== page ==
I’ve spent this week at home resting. We returned from traveling to my father-in-law’s funeral last weekend and, as has been the case with every trip we’ve taken in the last few years, I came home feeling absolutely awful.
Fun trip or devastating – it doesn’t seem to matter, it’s almost guaranteed that I’ll be facing several puny recliner days once we get home from any traveling we may do.
Welcome to Debi’s maddeningly wimpy personal reality.
Much of Sunday, Monday, and Tuesday were pretty much lost to anything that didn’t involve a blanket and my favorite heating pad. By Wednesday, though, I was feeling well enough for my favorite little sweetheart to come over and help me get moving again.
Anytime this little sweetness comes over, I know we’re going to be spending a lot of time outside. She loves walking around my garden and exploring all the individual plants, meticulously examining each leaf and petal, busily rearranging every nugget of pine bark mulch on the ground around it.
As I’ve shared before, I see this time as a precious opportunity to cultivate gentleness in her heart through gardening. If you haven’t read it already, please check this post out. It’s important. Well, I personally think so, anyways.
I know she’s too young to really absorb it, but I love teaching Ruby all about each and every plant – what they each need, what they don’t. I want her to grow up understanding that a garden doesn’t get its beauty from caring for the entire thing in the same way.
That would be a landscape, not a garden.
We see a lot of this in Florida. Landscapers come to your house every week, they mow, edge, and prune pretty much everything. The yard may look all neat and orderly when their trucks pull away, but it’s actually not healthy at all on the inside.
Plants can only thrive so long when their natural shapes are repeatedly molded into something they weren’t meant to be.
It’s true. Look around at all the perfectly-manicured shrubs and trees that have lost their leaves down in the middle. They’re slowly dying from the inside out. This, my friends, is caused by over pruning. (Sorry for channeling my old Master Gardener days, but this is a personal pet peeve of mine.)
Growing a garden is all about nurturing.
It’s about choosing each individual plant, making it your own, loving it not only as it is, but for what it’s naturally meant to become. And it’s also about doing what’s best for it – even if that means whacking it down to the ground once a year. This is how each plant gets what it needs.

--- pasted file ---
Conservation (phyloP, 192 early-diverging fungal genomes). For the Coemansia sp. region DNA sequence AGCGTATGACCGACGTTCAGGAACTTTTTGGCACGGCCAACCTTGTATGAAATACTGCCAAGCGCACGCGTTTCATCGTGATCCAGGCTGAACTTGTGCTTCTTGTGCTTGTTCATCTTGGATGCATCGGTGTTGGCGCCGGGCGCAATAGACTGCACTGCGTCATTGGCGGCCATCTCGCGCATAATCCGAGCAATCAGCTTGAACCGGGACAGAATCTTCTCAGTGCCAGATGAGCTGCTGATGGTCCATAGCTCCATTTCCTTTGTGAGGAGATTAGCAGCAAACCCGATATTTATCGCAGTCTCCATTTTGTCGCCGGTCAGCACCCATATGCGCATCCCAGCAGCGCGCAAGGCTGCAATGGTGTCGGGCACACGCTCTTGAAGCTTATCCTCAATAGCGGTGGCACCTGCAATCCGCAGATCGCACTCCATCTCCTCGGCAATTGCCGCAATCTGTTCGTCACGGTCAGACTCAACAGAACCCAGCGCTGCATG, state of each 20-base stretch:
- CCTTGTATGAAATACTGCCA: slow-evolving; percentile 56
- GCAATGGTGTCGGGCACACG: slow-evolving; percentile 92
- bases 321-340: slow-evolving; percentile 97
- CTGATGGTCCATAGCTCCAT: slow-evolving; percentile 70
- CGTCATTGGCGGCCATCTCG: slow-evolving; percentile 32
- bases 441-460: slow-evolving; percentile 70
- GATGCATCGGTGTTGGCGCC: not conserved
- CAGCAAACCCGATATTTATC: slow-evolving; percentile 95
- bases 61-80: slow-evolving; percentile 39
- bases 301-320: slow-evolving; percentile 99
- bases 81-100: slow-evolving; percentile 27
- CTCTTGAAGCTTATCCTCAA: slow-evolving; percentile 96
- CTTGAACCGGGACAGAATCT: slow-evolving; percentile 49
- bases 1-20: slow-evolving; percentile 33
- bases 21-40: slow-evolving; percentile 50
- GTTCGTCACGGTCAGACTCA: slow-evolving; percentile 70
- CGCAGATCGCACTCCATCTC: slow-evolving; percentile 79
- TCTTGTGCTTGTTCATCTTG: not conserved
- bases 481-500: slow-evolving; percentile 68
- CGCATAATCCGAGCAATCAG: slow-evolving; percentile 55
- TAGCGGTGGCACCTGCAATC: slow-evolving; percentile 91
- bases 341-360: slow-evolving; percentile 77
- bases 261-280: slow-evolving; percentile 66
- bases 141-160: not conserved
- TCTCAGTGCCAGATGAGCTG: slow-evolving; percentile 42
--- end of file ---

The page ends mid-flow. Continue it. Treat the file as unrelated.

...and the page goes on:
This is what makes each plant beautiful, and this is also what collectively gives a garden its unique blend of lovely.
Notice any parallels here? This is exactly how God loves us.
While Ruby and I were out there the other day, though, I couldn’t help but notice that my Aztec grass was looking really tired. As I was telling her all about how this plant needs its yearly “haircut”, I could feel my own heart sinking with a weary thud.
I have a lot of Aztec grass. It’s one of my favorite plants and it basically forms a serpentine backbone throughout my entire garden. It’s a huge job every year to prune all this back, but I’ve always found it to be well worth the effort because its bright contrast actually highlights every plant around it.
The problem is that the enormity of this chore nags me each and every year.
Keep in mind that I planted all of this long before I ever met my friend, Lupus. I was strong and healthy back then.
Now I face this yearly chore while battling this infuriatingly persistent state of weariness. Just the thought of tackling all this work makes me feel like I’m staring straight up the slick, rocky side of a mountain. It makes me tired and discouraged all over again.
Ruby then started tugging at my hand, leading me back into the house to play. At that moment, I was really glad for the distraction from my dark thoughts.
She chose stickers as our next activity. And she chose to do it her way, thoughtfully placing each sticker on my face, looking straight into my eyes with each and every one. The connection between us at that moment was amazing – every, single sticker was placed with love and purpose.
Again … I’m feeling a strong God parallel here.
But here’s the thing – what all this rambling has been about today.
It’s now Friday afternoon and I am extremely stiff and sore, but incredibly encouraged.
Thursday was spent not with a wearied dread over my annual Aztec chore, but with me out there slowly, steadily conquering it.
As a result, I obviously woke up this morning in so much pain that I couldn’t wait to get out of bed. I fixed my coffee, limped out onto the back porch, and plopped down into my chair – with my hands, wrists, and hips seriously screaming their rebuke at me the whole time.
As I sat there waking up, though, I realized something: In the last few years, because of my joints and weariness, this chore has only been accomplished with several days of very painful work.
This year I actually had the strength to get it all done in one. And, yes … it does hurt to move today, but I am okay and my heart has been seriously, seriously lifted by this progress.
So, please, celebrate with me.
You know, God never stops showing me in everyday ways how very much he cares for me. Anytime things seem overwhelmingly out of control, He’s right there either pushing me forward in faith, or stopping me cold in His love.
And he’s looking me straight in the eye with the love of a Father who’s meticulously giving me exactly what I need (whether pretty or painful) to become the very unique form of beautiful that He created me to be. My prayer is that you can see this in your own stories as well, my friends.
Thanks for growing with me. ❤
“Indeed, the LORD will comfort Zion; He will comfort all her waste places And her wilderness He will make like Eden, And her desert like the garden of the LORD; Joy and gladness will be found in her, Thanksgiving and sound of a melody.” (Isaiah 51:3)